Before I came to Wildfire, I was at an area bank as an Assistant Branch Manager. I worked there for a little less than five years. At the time, the bank went through several mergers, and that's when I decided to start looking for something else.
When I started looking for a new career, I found that Wildfire was hiring a mortgage closer. I interviewed, and I guess I interviewed so well, that they offered me the underwriting position rather than the closing position. They said, “We think the underwriting position would be better for you.”
At the time, I didn't have any underwriting experience. As a matter of fact, I did not like working with underwriters when I worked with my previous employer, because I every time I dealt with an underwriter, there was a problem. I thought, “I'll never be an underwriter.”
I said, “Okay, I'll take it.”
I think underwriting and underwriters can be very, very demanding. I think I just need to come at it in a gentler way. I think that's what I brought from my experience of working with underwriters. I love working here. When I first started, everybody just embraced me. I think by me coming with a great student mentality also is what set me apart and what made me appreciate working with this credit union.
My parents are originally from Bethlehem. My dad was born in 1966, and then in 1967, a war broke out between the Israelis and the Palestinians, forcing my dad's family to flee the country.
My grandpa took his family and moved to the United States. They ended up in Sebewaing where my grandpa opened a video store, back in the days when there were video stores. When my dad graduated high school, he bought a party store right next to the sugar factory, which he still owns to this day.
They would go back and forth to Bethlehem to visit family, and that's how my dad met my mom. They got married and he brought my mom here.
I lived in Bethlehem for about 10 years from 1994 to 2004, and I loved it. The people are very social. The weather is like California weather, every single day, and I have lots of family in the area.
My dad built a house there, right in the valley, in a little town called Beit Sahour. Beit Sahour is where the angel appeared to the shepherd’s to tell them that Jesus was born. My house is a two-minute walk from that field, next to a beautiful church that they built.
Then, in the year 2000, the Intifada happened. Intifada means ‘the uprising’ and that was a conflict between the Israelis and the Palestinians. Basically, it was another war and during that time, there were curfews every single day. Curfews meant we couldn't leave our home. As a child, I couldn't go to school. My parents couldn't go to work. We couldn't go buy food for weeks on end. We were living at home and we couldn't leave.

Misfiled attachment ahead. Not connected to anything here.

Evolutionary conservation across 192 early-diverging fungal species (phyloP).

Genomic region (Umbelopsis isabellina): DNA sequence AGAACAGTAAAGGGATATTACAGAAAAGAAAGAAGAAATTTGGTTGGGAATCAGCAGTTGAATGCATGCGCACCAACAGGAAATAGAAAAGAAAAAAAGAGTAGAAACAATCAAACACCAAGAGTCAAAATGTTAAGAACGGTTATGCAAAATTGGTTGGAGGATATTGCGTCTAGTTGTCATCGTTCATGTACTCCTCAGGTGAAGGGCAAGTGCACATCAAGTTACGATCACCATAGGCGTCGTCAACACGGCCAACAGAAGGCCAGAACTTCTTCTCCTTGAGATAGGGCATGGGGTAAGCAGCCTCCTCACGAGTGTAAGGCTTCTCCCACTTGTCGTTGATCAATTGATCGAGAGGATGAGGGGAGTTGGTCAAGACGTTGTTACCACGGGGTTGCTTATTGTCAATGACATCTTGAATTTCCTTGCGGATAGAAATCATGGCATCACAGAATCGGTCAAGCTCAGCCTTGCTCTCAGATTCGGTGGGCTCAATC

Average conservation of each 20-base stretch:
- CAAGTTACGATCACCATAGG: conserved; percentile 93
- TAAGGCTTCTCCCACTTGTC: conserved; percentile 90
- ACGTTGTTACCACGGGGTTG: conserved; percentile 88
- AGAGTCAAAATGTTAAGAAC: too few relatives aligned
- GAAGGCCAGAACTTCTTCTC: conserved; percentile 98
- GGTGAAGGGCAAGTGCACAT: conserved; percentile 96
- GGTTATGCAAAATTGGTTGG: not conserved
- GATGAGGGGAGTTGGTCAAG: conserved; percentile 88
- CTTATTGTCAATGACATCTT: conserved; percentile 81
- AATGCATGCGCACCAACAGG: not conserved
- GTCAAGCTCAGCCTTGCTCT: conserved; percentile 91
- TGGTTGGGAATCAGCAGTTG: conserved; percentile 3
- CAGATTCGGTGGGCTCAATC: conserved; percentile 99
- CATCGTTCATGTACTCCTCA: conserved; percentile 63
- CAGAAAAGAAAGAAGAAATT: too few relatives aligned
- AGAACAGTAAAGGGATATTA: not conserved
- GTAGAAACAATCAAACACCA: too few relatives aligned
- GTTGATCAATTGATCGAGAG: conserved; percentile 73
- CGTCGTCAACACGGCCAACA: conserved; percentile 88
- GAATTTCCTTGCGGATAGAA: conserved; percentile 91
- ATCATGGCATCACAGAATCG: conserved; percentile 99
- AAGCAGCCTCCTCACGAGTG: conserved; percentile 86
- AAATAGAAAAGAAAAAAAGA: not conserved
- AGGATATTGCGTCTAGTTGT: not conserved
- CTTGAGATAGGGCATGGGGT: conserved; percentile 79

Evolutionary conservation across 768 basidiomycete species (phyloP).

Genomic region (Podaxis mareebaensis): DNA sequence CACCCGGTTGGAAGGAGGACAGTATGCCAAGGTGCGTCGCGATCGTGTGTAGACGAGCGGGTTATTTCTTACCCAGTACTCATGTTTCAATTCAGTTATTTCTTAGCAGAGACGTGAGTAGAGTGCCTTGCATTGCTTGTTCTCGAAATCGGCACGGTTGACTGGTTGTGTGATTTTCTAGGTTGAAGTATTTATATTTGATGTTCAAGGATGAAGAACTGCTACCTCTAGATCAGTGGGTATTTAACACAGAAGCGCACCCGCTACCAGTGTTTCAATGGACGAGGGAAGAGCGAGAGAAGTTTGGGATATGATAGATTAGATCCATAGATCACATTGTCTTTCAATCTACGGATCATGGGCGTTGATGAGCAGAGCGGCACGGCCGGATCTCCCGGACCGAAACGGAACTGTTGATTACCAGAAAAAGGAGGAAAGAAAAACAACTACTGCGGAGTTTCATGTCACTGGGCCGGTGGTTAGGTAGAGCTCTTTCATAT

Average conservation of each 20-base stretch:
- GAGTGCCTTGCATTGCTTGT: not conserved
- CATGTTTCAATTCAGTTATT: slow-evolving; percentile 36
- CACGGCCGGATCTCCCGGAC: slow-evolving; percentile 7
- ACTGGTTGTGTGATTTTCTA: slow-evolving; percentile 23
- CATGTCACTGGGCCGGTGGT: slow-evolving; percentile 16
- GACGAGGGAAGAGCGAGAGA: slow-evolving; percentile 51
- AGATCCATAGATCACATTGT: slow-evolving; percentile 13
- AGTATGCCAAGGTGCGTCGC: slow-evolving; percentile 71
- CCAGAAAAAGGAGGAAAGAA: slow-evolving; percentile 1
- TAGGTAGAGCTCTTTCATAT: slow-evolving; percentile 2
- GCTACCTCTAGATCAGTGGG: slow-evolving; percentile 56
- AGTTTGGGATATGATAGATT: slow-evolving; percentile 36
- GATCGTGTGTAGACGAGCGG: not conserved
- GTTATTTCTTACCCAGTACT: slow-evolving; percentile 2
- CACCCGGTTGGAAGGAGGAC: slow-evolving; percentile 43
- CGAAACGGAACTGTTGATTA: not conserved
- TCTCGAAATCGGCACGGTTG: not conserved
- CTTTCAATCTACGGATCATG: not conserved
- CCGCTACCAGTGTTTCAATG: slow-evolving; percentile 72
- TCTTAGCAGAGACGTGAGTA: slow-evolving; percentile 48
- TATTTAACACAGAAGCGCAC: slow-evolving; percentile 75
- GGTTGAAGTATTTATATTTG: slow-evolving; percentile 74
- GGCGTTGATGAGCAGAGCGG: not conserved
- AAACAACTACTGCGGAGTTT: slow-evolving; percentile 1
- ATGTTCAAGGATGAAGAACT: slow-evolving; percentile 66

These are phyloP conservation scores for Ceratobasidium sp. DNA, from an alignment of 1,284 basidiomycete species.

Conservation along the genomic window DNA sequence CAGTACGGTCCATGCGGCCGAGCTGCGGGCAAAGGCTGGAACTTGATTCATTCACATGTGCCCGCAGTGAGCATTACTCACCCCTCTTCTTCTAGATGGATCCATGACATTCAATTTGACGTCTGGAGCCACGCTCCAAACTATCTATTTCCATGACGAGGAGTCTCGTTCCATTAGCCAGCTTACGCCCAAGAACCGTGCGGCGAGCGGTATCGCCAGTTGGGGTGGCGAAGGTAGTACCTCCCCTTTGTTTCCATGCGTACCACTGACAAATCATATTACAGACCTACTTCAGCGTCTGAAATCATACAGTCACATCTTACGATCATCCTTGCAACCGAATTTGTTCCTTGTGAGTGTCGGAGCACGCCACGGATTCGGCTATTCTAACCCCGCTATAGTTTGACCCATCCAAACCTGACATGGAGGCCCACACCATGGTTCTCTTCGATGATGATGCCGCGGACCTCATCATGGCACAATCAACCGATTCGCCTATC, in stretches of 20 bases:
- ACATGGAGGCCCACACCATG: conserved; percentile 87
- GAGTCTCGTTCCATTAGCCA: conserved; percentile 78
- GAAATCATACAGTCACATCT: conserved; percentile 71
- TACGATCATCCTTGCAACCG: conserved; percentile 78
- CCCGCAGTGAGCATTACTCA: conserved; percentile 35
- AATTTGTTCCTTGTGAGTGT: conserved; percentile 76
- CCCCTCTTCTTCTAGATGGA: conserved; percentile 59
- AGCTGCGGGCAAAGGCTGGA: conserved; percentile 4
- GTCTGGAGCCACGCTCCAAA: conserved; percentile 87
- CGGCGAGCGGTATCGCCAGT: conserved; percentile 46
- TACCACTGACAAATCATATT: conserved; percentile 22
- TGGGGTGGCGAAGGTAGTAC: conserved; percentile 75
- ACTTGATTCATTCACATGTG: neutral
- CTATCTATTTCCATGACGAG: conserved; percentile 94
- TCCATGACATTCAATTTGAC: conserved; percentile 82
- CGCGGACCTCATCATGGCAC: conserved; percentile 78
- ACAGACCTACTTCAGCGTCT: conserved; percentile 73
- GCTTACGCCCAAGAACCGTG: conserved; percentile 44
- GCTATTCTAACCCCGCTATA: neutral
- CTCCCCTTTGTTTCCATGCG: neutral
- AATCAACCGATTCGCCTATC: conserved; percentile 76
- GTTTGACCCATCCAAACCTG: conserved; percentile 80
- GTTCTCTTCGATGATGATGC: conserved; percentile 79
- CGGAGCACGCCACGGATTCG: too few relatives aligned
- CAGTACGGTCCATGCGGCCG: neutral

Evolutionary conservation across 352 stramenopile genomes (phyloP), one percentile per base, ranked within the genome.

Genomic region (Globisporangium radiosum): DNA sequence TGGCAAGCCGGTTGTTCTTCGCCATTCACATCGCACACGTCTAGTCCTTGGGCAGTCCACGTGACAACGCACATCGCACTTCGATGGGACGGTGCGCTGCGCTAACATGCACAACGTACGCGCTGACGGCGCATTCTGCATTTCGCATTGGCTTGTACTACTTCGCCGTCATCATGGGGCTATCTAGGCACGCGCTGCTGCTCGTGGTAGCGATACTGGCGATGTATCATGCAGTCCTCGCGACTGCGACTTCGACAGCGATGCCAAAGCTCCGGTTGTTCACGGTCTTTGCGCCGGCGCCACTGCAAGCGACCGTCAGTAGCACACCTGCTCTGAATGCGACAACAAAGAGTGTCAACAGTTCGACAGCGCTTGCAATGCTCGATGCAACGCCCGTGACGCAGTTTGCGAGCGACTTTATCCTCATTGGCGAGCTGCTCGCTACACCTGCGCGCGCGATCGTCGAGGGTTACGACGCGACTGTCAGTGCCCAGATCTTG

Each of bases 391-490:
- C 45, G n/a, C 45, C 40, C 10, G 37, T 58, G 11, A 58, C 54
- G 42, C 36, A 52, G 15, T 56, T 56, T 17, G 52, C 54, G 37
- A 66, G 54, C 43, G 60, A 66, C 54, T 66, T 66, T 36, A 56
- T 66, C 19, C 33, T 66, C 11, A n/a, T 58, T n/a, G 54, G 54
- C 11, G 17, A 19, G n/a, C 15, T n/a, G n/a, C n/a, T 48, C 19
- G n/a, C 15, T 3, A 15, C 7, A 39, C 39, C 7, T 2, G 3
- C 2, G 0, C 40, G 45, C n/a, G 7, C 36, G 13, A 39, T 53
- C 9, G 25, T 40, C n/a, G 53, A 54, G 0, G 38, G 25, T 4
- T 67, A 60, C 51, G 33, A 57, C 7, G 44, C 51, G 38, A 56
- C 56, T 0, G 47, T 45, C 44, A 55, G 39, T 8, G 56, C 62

It sounds like a lot, but I am grateful for these experiences. They make me who I am, and I would never change them. They made me and my family stronger.
It also made me appreciate living in the United States, because something like that would never happen here. I want my kids to be raised here. I want my kids to not have to live through that, because I lived through that.
I have two kids, a two-year-old and a five-year-old, both of them born here. We travel back and forth to visit family, but my daughter has not been to Bethlehem yet because she was born in 2020 and we didn't leave. But my wife and my two kids are going there next month! My wife hasn't been there or seen her family for three years, so she's very excited to go back.
My son was born in 2017 and I baptized him at the Nativity church in 2018. My great grandfather was a Greek Orthodox priest, and in the late early 1900s, he built the Greek Orthodox church in Beit Sahour I'm baptizing my daughter this year, even though she's almost two and a half years old now. I waited because I wanted to baptize her at my grandpa's church.
I'm still learning, I'm still a young father. I shouldn't put too much responsibility on myself, but at the same time, I need to focus on it. It's not something I take lightly.
The same thing can be said for my wife, as well. She doesn't take raising those kids lightly, and she wants to become a great example for them. I look up to her. She started her own business and it's thriving. Every single day, she's busy. I'm so proud of her because she came here five years ago and today, she's a U.S. citizen with a thriving business and two kids. It’s amazing and I look up to her every single day.”
— Sameer, Mortgage Underwriter